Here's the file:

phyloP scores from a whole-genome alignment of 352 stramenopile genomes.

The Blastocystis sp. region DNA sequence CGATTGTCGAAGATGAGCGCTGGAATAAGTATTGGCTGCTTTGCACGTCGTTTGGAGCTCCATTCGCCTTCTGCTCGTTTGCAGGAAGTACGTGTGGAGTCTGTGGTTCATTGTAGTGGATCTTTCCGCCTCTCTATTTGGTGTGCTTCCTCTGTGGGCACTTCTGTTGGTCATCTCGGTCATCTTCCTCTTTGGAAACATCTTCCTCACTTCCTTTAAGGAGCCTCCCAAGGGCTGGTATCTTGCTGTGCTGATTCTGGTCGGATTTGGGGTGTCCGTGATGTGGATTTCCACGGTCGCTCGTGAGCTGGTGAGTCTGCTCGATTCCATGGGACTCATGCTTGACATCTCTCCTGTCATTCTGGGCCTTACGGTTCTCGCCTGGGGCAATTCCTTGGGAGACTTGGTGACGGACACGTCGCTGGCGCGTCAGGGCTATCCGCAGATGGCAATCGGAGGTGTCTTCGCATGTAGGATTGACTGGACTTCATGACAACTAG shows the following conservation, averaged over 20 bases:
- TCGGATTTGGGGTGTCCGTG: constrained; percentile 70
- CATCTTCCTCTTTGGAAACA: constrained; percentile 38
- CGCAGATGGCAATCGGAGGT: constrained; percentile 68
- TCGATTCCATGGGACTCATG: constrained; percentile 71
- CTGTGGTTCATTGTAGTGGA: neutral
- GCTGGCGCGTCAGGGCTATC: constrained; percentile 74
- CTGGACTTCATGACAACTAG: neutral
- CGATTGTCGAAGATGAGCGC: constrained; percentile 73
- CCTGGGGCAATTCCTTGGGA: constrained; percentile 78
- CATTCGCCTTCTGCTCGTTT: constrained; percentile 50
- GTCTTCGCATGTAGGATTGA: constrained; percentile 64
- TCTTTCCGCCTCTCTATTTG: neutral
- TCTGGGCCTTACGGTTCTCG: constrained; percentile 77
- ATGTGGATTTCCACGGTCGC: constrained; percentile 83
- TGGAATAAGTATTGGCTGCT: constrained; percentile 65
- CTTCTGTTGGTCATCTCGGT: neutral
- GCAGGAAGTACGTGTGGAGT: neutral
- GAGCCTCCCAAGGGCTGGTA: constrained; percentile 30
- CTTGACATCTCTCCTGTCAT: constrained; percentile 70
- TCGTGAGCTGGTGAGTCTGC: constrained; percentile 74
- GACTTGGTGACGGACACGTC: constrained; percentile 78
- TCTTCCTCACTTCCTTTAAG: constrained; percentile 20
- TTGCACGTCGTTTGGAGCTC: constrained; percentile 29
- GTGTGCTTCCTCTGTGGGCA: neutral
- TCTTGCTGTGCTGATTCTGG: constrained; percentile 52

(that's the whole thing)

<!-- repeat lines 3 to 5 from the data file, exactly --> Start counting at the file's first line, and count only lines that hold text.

- TCGGATTTGGGGTGTCCGTG: constrained; percentile 70
- CATCTTCCTCTTTGGAAACA: constrained; percentile 38
- CGCAGATGGCAATCGGAGGT: constrained; percentile 68